Note: I've moved all the stuff about mirroring the files to another page since it seems most people get here because they're searching for how to make a bootable disc for a bunch of different OSs.
Okay, we've got the snapshot. Now what? Next, we use mkisofs from cdrecord to create an ISO image. You can get cdrecord from http://www.fokus.gmd.de/research/cc/glone/
employees/joerg.schilling/private/cdrecord.html (wrapped). It's also in the Ports collection. So, let's assume that you've got everything you want on the CD in C:\OpenBSD. The command you need to run is:
All that goes on one line, of course. To sum up the variable commands, -V is the volume label, -b is the boot image, -o is the output file, and -x is files to exclude (since I don't want to recursively include the image itself), and the final C:/OpenBSD indicates the directory where the files are. Note the Unix-style slashes. The file boot.catalog is created by mkisofs, so don't run around trying to find one.
Now that we've got the ISO image created, all we need to do is burn it on a CD. I use Easy CD Creator 4, but you can use cdrecord or any other ISO-capable CD burning program. These instructions use Unix-style programs that have been ported to Windows, so if you don't have a Windows machine laying around most everything should apply.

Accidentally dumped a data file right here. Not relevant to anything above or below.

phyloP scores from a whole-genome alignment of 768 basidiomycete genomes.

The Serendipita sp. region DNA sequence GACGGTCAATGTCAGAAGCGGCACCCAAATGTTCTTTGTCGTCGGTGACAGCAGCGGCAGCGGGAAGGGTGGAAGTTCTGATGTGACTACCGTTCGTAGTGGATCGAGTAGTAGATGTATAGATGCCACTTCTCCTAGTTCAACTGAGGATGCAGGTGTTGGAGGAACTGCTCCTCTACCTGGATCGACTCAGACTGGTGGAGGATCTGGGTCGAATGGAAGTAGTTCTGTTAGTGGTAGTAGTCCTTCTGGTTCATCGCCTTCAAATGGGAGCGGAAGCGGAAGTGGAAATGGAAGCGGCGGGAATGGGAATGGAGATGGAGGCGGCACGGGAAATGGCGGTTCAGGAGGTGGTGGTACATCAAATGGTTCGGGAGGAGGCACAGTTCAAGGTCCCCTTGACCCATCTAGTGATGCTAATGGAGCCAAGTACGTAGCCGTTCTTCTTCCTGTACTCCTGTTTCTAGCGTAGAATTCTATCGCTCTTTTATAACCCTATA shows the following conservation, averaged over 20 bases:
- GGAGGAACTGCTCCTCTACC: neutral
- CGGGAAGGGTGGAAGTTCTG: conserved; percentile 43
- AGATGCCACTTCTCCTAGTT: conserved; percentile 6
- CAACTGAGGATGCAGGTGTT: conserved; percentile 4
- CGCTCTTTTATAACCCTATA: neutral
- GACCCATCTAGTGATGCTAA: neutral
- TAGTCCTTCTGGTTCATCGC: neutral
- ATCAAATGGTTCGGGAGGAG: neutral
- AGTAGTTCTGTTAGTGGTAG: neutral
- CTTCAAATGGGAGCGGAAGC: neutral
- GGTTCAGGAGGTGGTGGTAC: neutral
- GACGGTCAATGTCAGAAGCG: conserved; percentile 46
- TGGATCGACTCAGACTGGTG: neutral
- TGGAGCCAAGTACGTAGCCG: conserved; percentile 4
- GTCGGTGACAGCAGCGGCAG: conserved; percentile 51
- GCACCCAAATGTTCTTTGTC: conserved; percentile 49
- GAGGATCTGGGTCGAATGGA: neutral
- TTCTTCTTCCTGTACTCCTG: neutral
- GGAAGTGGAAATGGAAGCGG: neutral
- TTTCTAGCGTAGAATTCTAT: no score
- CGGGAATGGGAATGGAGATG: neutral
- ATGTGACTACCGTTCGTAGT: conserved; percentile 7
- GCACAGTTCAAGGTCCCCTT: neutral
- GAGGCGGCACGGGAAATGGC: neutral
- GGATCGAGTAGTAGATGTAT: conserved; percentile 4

Jamyn Shanley wrote in with some additional helpful suggestions for making it work in Unix (in his case, FreeBSD 4.1). Apparently there were some issues with relative paths that made his instructions a little different:
-A "OpenBSD v2.8-Release, Custom ISO, 12-03-2000." (added)
-b i386/cdrom28.fs (changed)
-o openbsd-i386-2.8.iso (changed)
-x openbsd-i386-2.8.iso (changed)
Pretty much everything stayed the same except for:
-l # I wanted to use long filenames
-L # Included any files starting with a dot, in case there were any .message files or anything like that. Probably not necessary though
-A # Added a note about the iso itself
-b # Changed absolute path to relative path. My iso is made from
/www/openbsd/iso/2.8 so I put "i386/cdrom29.fs" on there, which translates
-o # Same idea as above. My output file location is relative to where I'm
creating the image from, so the output is actually going to
-x # same as your instructions
/www/openbsd/iso/2.8/ # Where the files are I'm creating the iso from.
Hopefully, between these two sets of instructions you should be well on your way towards making a bootable CD for your OS.